Another early morning wake-up call and a busy day ahead: we start with a vigorous hike up the Table Mountain. But where is Table Mountain? For having seen it so many times from afar and even yesterday when we arrived in Cape Town, I could have sworn it was there. Somehow, it had disappeared in the dense clouds that were hovering above our heads and the mist that decided to ruin our hike that day. Going up a mountain we couldn’t even see: we were bound for another once in a lifetime experience.
Misfortune rarely comes alone, so I have to drag myself with high fever, too. It is cold, humid, windy, foggy and the grey air smells very much like upcoming rain. Since we had experienced lovely hot weather all the other days, we are not properly dressed for the hike either: in short, all is wrong. However, we climb.
Table Mountain is not very high (only 1100m and the top is, no surprise here, flat as a table), but that does not make the climb any easier. The rocks pile up in an irregular flight of stairs that make me discover muscles that I had never suspected to have before: some steps are smaller, some much bigger, meaning that it is impossible to find a repetitive rhythm to which the feet could eventually adjust. Though we are not in high altitude, we are soon left breathless. Not by the view, though, since we are not able to see anything one meter in front of us. This said, despite the exceptionally crap weather that denies us an enjoyable walk, the path is busy with locals jogging up and down the mountain. Whom we don’t truly see until they come really close to us, gradually starting to look like human figures as they run their way through the mist.
We, on the contrary, go up pole pole style, following Takalani’s advice more than ever, the one behind the other. Again, the same pattern occurs: some go faster, some very slow and others are somewhere in the middle. At one point I am alone, or maybe not, but hard to tell in that fog. I hear the baboons somewhere close. For all the love I have towards my camera, I do consider to use it as self-defence device, if need be. The mist gets us terribly wet and the cold bites into the skin when we stop. We forget that the view was the initial and probably the only reason for our climb, without which the purpose of us being up there gets blurry, too. Unless a miracle happens, there will be no picture with the view today. Having put that aside, the remaining motivation is to reach that flat top as soon as possible and have a hot chocolate. Only chocolate could make things right again.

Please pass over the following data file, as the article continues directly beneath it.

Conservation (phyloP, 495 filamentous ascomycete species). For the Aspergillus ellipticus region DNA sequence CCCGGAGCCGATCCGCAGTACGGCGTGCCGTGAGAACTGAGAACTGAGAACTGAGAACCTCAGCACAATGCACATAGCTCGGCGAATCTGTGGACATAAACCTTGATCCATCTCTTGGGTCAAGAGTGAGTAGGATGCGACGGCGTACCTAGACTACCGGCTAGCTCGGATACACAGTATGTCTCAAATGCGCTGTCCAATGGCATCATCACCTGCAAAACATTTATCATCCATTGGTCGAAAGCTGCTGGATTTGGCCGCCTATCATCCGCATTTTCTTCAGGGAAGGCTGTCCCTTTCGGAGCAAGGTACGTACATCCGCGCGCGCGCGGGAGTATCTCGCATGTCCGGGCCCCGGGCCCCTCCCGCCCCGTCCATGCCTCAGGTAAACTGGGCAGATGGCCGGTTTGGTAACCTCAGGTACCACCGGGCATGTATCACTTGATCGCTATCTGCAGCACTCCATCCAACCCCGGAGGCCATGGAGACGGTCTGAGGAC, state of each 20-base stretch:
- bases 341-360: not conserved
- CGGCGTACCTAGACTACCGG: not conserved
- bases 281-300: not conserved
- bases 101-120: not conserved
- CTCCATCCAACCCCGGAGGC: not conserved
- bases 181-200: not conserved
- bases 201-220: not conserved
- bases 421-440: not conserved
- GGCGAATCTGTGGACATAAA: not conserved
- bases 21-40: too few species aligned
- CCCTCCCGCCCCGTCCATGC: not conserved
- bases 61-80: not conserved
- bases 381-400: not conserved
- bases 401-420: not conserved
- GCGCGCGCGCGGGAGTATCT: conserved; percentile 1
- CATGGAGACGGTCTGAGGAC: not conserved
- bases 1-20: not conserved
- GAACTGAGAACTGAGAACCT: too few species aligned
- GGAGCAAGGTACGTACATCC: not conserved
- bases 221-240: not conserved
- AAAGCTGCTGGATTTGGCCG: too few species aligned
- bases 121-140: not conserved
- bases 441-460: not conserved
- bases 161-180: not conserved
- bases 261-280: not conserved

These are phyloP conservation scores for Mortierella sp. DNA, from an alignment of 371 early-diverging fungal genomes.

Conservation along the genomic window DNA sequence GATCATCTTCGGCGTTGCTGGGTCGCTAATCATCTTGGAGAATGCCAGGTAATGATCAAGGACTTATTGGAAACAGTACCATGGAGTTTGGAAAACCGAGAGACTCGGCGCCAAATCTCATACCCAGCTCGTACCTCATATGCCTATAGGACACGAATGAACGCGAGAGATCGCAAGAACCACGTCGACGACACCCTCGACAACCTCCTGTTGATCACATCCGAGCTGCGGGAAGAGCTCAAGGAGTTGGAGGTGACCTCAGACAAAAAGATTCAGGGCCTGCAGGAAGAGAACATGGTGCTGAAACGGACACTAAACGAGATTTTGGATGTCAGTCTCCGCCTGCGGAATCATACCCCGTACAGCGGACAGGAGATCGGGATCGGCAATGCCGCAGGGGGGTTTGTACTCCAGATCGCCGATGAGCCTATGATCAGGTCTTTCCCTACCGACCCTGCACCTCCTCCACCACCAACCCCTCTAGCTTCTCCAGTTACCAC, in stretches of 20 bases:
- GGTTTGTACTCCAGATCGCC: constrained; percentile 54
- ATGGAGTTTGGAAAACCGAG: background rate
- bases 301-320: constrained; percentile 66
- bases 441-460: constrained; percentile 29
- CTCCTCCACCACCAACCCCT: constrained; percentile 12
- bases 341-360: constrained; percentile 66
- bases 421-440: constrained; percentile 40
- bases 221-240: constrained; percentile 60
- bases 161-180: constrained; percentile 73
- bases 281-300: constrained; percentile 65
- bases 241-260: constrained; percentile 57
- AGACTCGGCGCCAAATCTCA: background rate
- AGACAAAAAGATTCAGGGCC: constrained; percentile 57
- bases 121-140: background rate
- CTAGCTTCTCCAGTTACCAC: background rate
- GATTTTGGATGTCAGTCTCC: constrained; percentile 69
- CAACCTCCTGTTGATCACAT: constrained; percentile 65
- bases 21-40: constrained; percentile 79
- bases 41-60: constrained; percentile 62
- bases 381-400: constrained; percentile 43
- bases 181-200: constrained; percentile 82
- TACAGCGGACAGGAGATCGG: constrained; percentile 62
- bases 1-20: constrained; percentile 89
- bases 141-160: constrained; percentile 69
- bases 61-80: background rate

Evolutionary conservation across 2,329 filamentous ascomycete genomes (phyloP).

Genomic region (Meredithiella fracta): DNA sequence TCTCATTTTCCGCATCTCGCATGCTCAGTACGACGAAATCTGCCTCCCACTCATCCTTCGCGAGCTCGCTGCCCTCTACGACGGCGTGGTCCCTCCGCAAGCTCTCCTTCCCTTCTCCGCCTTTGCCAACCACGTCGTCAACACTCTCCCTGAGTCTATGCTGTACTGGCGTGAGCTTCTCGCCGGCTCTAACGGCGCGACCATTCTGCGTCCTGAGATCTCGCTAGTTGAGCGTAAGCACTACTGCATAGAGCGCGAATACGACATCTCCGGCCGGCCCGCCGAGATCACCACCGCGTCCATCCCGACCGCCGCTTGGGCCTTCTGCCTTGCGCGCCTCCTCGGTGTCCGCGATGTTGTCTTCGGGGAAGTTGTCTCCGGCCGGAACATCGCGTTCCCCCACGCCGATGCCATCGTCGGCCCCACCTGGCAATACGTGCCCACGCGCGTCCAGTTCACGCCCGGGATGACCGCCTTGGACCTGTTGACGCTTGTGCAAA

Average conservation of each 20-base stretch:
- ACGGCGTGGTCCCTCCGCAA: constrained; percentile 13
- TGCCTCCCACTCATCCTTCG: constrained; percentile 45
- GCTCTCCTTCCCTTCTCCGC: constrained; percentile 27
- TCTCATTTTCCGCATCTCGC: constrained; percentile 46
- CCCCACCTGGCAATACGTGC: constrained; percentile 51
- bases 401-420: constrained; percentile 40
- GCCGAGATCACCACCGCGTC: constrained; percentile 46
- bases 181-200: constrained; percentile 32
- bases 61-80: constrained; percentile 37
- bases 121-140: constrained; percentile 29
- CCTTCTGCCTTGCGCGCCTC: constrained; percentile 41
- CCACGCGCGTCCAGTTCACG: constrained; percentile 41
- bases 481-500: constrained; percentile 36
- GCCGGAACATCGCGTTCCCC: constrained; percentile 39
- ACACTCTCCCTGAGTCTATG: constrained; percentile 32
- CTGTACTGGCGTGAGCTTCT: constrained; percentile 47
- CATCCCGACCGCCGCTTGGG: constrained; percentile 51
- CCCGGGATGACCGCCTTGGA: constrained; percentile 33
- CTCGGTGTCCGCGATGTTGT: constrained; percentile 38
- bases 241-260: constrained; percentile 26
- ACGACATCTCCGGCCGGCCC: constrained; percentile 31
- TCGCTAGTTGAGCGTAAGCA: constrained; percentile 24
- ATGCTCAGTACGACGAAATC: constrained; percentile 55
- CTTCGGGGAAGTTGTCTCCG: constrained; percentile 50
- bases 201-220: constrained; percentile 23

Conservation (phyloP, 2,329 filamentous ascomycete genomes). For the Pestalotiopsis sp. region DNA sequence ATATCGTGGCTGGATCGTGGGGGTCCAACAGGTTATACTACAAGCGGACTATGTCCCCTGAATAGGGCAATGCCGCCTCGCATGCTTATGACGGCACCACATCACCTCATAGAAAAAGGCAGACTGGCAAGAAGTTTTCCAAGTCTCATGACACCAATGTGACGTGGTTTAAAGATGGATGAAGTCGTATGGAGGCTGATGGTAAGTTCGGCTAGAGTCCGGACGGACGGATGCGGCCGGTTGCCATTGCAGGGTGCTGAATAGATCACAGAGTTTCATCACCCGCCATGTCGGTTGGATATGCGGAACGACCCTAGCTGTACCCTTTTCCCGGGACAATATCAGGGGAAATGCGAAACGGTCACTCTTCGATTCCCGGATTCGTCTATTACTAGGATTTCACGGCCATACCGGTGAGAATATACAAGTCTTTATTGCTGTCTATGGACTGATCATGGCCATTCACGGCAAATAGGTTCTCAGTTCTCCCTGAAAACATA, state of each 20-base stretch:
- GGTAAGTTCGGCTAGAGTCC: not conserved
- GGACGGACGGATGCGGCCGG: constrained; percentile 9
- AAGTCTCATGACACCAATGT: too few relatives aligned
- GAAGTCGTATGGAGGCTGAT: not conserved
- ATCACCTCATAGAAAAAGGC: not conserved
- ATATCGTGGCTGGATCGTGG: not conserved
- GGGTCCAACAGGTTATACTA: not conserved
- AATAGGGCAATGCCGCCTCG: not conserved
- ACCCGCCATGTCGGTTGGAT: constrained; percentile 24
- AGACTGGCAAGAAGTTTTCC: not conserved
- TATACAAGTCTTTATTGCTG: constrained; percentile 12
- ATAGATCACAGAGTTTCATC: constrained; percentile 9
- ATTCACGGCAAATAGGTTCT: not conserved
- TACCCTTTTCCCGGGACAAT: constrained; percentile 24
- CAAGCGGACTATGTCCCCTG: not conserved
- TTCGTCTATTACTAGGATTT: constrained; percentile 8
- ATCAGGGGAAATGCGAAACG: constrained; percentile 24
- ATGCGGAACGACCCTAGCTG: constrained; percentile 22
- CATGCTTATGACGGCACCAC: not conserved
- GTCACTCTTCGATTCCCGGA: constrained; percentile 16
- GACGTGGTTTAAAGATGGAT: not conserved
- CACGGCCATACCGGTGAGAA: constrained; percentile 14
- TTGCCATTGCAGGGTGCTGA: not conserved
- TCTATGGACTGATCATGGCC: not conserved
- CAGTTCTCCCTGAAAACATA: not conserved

There was only one path, so in theory it would have been hard for me (or anyone to that) to get lost, though I couldn’t see or hear anyone around. I would, however, perfectly manage to lose myself on the mountain during the Inca trail in Peru 8 months later, as I was travelling with 15 other people and 3 mountain guides. When there’s a will, there’s a way! Still, two of us are missing; we would find them safe and sound at the descent, so we are again “all in” as Takalani makes sure when he locks us up in the truck. To get down, we used the Aerial Cableway, which, I read on Google later, offers a splendid view of the area. Now, we might have been dropped in a bottomless pit. Table Mountain just wouldn’t reveal itself to us that day.